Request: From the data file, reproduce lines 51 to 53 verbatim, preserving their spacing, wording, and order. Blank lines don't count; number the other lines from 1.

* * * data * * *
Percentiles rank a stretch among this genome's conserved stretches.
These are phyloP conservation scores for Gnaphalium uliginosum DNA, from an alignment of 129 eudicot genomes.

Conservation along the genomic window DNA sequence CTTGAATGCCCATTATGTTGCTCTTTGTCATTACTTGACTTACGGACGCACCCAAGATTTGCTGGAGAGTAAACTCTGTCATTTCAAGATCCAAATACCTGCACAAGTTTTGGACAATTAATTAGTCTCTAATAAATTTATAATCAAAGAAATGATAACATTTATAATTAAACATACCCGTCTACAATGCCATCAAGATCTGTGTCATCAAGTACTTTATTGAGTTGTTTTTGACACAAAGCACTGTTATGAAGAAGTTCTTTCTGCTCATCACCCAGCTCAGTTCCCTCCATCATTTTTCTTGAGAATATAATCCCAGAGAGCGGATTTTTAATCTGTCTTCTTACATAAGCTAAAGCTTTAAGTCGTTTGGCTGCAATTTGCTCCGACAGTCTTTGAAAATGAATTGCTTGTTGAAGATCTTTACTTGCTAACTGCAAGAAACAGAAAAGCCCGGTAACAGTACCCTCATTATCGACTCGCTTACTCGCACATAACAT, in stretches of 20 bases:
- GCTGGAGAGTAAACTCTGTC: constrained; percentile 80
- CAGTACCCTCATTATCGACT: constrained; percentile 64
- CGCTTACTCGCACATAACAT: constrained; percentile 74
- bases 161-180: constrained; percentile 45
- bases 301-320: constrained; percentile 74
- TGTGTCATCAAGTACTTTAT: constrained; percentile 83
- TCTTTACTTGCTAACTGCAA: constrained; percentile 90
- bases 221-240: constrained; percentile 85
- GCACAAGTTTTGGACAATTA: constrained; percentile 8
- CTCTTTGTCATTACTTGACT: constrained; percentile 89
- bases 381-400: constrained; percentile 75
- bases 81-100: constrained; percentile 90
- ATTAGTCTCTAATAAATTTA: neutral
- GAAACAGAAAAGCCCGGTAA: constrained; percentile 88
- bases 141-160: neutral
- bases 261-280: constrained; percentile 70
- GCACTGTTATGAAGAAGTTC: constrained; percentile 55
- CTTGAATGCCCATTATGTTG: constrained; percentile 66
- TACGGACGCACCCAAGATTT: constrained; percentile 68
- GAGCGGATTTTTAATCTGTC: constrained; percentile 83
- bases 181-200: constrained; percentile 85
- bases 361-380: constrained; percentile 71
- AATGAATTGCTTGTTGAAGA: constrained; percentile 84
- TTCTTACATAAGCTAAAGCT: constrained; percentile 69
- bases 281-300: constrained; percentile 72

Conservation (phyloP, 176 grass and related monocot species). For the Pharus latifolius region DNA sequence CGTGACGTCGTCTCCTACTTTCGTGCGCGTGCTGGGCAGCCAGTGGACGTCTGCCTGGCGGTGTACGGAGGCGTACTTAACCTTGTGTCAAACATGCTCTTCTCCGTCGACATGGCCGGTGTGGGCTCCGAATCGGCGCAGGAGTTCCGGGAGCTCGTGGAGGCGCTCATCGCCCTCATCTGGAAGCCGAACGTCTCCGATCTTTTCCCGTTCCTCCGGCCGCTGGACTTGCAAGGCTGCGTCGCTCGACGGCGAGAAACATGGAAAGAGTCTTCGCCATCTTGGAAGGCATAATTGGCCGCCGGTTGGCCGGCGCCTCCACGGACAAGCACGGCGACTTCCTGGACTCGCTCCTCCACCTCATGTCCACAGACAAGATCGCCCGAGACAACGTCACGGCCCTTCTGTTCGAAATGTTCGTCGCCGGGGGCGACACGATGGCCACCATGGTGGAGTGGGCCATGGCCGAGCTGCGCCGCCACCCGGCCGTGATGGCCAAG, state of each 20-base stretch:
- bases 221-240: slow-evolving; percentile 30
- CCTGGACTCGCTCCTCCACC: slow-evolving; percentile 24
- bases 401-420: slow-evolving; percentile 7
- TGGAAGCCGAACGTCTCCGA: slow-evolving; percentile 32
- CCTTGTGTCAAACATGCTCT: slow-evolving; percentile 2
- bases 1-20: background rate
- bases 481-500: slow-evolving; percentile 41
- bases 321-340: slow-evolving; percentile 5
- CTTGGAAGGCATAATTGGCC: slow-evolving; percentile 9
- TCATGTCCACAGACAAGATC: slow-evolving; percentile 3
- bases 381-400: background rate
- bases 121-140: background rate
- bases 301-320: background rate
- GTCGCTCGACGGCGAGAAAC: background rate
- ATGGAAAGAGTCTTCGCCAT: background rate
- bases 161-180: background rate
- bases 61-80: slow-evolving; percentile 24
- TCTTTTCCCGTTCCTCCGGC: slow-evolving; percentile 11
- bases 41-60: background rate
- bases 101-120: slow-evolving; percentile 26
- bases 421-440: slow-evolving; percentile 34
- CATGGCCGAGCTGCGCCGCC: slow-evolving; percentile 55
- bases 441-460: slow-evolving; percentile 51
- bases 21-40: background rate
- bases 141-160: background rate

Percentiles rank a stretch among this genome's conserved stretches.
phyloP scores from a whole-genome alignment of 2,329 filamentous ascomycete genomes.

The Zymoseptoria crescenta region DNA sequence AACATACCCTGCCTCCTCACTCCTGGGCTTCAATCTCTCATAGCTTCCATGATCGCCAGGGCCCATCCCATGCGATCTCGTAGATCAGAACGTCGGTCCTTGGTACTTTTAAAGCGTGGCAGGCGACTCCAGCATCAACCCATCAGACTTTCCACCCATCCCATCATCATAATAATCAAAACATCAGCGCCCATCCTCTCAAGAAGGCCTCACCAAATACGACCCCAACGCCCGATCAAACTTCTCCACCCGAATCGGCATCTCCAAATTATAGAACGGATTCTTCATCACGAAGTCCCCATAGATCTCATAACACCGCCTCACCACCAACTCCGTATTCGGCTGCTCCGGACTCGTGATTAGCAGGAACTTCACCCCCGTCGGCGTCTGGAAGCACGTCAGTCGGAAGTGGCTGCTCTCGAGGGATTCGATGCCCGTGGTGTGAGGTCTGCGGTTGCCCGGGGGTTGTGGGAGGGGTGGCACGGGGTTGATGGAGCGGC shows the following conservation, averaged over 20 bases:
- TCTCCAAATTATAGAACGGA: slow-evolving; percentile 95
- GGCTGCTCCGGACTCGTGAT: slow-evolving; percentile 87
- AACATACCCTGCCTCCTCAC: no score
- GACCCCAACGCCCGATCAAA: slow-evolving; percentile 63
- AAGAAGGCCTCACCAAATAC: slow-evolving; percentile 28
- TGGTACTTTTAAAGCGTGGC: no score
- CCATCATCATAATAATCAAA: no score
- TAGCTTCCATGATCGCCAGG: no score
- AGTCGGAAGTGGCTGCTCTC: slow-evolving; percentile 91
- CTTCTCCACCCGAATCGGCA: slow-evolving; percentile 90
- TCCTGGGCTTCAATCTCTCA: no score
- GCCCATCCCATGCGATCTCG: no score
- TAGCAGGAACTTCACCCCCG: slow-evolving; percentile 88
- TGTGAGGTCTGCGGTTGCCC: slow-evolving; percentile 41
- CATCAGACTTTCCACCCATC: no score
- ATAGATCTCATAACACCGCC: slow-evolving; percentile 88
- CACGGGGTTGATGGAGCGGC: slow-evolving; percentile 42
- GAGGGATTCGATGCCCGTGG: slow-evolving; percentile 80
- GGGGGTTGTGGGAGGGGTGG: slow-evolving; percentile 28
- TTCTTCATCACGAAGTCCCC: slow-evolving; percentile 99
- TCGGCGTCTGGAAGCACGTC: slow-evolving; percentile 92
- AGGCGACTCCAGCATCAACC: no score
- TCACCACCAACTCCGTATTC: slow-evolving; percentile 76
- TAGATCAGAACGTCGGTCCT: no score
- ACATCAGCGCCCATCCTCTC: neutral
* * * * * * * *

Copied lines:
- CATGGCCGAGCTGCGCCGCC: slow-evolving; percentile 55
- bases 441-460: slow-evolving; percentile 51
- bases 21-40: background rate